Other developments in the advancement of human rights included ensuring the rights of Roma with the allocation of 6 million euros for the implementation of the Strategy for Roma Inclusion (2016-2019).  Sweden had a feminist Government, for which gender equality was part of the solution to many challenges.  One area where the Swedish Foreign Service would continue to be a driving force was women’s sexual and reproduction health rights.  In 2015, more than 160,000 asylum seekers had entered Sweden, of whom 35,000 had been unaccompanied minors.  This made Sweden the European State with the highest number of asylum seekers per capita.  The capacity of the Swedish reception system had been stretched, creating challenges in the fields of housing, education and jobs.  A new Act on Reception had come into force in March 2016, under which all municipalities would be required to receive new arrivals for settlement based on their situation and taking into account possibilities in the labour market, population and other reception services.   Mr. Fridh regretted that a number of asylum accommodations had been set to fire or vandalised, and ensured that ensuring the safety of asylum seekers was a priority of the police.
Questions by Experts
An Expert asked to what extent the Covenant was incorporated into the Swedish law.  Were other provisions of the Covenant, particularly article 26, which was not paralleled in full by the European Convention on Human Rights, part of the legal acquis of Sweden?
What constituted a reasonable time for the right to a trial ?
The Expert asked if other bodies utilising the Covenant and the Ombudsmen had legal power to rely upon the Covenant.
What were the grounds for discrimination under the 2009 Act? The Expert also wanted to know more about the existing remedies.
More specific information was needed on the number of detentions under the Terrorism Act.  There were concerns over ethnic profiling in counter-terrorism investigations, and the implementation of legislation to prevent that.  What equilibrium was there in the plans for a balance between human rights and surveillance?  What safeguards were put in place and by whom, in terms of data mining and which body was in charge of this? 
Another Expert asked what kinds of studies there were on the need to segregate juveniles from adults in detention.
The delegation was asked to elaborate on the Law against Torture. Would it follow the prohibition in article 1 of the Convention against Torture and would it address the statute of limitation issue?
Could the delegation clarify on the allegations that patients in psychiatric care were being incarcerated due to the lack of other accommodation?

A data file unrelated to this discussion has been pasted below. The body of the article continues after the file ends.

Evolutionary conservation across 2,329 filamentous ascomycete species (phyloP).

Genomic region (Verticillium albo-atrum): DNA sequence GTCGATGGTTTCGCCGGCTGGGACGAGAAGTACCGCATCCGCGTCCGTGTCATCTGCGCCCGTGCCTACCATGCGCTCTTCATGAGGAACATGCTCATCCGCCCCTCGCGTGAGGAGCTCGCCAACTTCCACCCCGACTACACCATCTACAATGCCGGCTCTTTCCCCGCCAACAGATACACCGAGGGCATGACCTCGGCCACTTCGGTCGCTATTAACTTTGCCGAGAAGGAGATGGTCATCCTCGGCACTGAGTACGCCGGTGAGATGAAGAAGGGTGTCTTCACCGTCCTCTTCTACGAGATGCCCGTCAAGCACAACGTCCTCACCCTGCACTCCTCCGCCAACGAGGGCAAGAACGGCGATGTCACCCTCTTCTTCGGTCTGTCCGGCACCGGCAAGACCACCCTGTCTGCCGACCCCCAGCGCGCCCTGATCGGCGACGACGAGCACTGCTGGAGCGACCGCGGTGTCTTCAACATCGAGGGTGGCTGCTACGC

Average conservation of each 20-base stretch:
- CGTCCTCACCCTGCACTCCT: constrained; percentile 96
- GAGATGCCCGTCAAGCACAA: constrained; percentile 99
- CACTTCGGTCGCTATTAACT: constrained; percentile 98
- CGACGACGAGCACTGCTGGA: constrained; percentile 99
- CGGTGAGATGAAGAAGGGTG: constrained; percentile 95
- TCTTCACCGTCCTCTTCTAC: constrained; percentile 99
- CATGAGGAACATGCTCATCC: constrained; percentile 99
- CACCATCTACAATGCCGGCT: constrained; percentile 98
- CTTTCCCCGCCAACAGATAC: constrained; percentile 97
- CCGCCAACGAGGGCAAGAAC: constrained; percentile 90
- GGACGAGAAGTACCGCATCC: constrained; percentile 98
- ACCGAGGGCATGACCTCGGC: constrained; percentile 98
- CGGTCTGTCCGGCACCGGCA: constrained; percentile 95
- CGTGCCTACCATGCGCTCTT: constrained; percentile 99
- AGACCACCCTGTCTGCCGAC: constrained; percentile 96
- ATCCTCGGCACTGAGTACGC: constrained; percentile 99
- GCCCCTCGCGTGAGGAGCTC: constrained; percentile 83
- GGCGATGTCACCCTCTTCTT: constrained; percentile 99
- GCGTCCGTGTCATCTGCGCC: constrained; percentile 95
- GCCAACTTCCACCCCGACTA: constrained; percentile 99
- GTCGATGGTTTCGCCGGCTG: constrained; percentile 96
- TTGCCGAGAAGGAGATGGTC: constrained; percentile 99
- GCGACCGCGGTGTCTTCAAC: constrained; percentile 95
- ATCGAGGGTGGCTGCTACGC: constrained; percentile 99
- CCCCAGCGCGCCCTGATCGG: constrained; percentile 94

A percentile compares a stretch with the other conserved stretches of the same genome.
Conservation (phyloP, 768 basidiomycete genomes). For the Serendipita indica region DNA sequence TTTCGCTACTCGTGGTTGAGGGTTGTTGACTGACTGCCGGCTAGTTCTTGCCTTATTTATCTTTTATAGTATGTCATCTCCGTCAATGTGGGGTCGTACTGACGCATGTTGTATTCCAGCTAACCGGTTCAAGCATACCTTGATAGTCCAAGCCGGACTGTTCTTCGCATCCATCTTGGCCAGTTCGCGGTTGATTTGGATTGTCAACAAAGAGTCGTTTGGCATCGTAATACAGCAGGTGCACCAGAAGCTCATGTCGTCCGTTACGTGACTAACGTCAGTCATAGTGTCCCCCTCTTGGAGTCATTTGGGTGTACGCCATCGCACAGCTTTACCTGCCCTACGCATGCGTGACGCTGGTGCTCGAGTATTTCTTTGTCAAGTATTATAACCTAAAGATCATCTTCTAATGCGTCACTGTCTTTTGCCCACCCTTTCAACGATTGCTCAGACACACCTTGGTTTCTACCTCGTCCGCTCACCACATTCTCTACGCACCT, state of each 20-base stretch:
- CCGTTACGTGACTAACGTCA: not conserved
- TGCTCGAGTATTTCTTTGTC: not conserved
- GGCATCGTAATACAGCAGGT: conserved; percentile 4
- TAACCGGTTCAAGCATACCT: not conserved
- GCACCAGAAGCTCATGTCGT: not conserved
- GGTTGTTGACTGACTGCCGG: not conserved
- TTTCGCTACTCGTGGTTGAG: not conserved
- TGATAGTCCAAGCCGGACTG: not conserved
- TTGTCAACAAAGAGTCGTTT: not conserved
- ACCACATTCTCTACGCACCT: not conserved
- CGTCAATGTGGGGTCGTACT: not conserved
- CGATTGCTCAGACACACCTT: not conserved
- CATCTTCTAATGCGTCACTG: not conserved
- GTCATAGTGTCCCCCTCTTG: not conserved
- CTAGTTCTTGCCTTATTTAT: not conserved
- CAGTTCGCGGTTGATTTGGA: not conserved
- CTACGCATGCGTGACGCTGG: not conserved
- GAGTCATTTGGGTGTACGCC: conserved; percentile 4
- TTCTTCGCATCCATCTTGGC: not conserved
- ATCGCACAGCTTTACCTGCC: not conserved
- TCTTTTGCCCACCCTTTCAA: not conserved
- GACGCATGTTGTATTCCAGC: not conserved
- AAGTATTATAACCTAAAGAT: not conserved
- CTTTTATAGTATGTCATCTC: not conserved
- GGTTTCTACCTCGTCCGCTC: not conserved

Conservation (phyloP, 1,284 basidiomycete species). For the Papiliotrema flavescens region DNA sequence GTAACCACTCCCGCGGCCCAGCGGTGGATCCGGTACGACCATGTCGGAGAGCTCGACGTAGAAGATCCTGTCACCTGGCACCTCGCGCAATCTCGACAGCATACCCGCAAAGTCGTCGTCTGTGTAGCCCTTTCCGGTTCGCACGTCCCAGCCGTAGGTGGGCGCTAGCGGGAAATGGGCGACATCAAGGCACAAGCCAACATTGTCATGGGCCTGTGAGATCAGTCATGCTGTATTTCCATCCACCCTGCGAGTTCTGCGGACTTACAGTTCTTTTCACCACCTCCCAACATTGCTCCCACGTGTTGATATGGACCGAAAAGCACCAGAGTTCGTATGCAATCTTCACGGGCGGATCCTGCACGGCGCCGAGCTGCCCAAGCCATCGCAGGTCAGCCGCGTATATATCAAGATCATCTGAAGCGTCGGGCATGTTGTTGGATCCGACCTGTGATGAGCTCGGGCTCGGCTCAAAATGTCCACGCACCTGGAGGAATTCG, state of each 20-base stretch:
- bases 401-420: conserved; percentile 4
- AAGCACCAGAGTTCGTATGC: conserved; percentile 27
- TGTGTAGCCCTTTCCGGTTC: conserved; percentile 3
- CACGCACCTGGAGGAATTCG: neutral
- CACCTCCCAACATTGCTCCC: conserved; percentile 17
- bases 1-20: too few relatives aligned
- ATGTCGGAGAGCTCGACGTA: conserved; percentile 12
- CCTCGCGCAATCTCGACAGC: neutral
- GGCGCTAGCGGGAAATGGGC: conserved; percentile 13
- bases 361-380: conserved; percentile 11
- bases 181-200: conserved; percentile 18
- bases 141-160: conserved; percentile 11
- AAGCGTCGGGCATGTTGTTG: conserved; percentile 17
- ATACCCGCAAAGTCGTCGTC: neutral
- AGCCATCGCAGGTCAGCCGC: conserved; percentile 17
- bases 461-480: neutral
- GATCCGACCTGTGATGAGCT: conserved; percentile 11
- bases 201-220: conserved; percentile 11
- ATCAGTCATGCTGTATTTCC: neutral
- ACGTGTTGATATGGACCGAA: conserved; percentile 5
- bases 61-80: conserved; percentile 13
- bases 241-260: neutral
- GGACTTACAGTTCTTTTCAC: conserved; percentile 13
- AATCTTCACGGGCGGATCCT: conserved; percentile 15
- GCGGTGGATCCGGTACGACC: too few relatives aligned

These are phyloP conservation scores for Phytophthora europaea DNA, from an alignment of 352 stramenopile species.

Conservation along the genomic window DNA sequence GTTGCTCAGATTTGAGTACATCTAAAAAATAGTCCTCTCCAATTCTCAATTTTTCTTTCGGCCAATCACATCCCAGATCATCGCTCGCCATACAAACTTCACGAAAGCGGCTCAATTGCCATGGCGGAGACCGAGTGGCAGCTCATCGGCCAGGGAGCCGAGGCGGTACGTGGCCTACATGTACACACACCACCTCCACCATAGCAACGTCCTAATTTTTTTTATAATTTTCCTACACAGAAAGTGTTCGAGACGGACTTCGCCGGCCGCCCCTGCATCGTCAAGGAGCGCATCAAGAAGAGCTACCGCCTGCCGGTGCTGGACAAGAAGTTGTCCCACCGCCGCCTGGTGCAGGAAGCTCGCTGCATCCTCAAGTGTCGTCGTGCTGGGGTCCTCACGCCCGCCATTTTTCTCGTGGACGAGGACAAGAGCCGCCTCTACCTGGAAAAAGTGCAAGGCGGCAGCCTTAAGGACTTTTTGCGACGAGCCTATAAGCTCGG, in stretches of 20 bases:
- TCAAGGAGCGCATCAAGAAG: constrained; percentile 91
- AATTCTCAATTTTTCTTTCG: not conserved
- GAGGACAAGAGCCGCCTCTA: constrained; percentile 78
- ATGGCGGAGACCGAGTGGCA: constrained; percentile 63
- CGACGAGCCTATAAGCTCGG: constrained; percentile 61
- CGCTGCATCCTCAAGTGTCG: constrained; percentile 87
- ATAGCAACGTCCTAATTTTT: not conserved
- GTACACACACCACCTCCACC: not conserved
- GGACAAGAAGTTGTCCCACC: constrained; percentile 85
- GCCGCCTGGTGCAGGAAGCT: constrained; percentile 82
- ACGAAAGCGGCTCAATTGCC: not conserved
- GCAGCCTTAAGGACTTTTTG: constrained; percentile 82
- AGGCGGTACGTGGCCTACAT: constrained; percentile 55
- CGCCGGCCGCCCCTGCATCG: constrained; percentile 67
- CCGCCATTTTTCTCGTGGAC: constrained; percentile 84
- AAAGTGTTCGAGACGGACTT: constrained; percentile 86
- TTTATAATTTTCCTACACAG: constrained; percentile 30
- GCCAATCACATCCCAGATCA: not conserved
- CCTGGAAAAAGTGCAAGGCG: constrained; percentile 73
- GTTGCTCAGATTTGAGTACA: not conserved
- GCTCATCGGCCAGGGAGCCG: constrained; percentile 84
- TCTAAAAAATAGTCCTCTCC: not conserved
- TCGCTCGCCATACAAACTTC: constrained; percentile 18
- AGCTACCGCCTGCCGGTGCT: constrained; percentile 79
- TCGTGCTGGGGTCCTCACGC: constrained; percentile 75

It was of great concern that there was no limit for pre-trial detention, and that there were cases where such detention had gone on for three years. 
What was the outcome of the report on the initiative for an independent civilian body to investigate complaints against the police?
Another Expert inquired whether the amendments to the new Anti-Discrimination Act had rendered it more effective.  He asked the delegation to submit discrimination cases reported to the Equality Ombudsman.  What was the reason for the Ombudsman taking so few cases to the court? What measures had been undertaken to combat discrimination?
Further information was requested on the establishment of an independent human rights institution.
Another Expert inquired about other ways to follow-up on observations and recommendations.   Was there any criteria used to “consider the need” and, if so, based on what? Were the responses by the Government and recommendations from the Committee published and what was the role of civil society in implementations of all recommendations from the Committee?
Question was asked on measures taken to prevent, combat and criminalise discrimination cases and hate speech against migrants and asylum seekers.  Regarding refugees, information had been received that Sweden was planning the expulsion of 60,000 refugees coming from countries that were not war-ridden.  Was there  a shift in the policy concerning receiving refugees, family reunification, and sending back children of refugees when no parent was in Sweden?
Could the delegation brief the Committee on the implementation of the short-term Strategy on Roma, which had ended three months earlier?
Another Expert asked the delegation to address the disproportionate numbers of reported cases of police abuse which were between seven hundred and eight hundred, and which had led to only four to nine criminal proceedings.   The Expert was concerned that the few prosecutions and “light penalties” could be seen as a guarantee for impunity for police violence.   Seven persons had allegedly died in the past year due to the use of weapons by the police. Only one of those cases had led to a prosecution and a conviction while others had led to acquittals.  Was further work needed to review training of police to ensure that dangerous techniques were no longer used?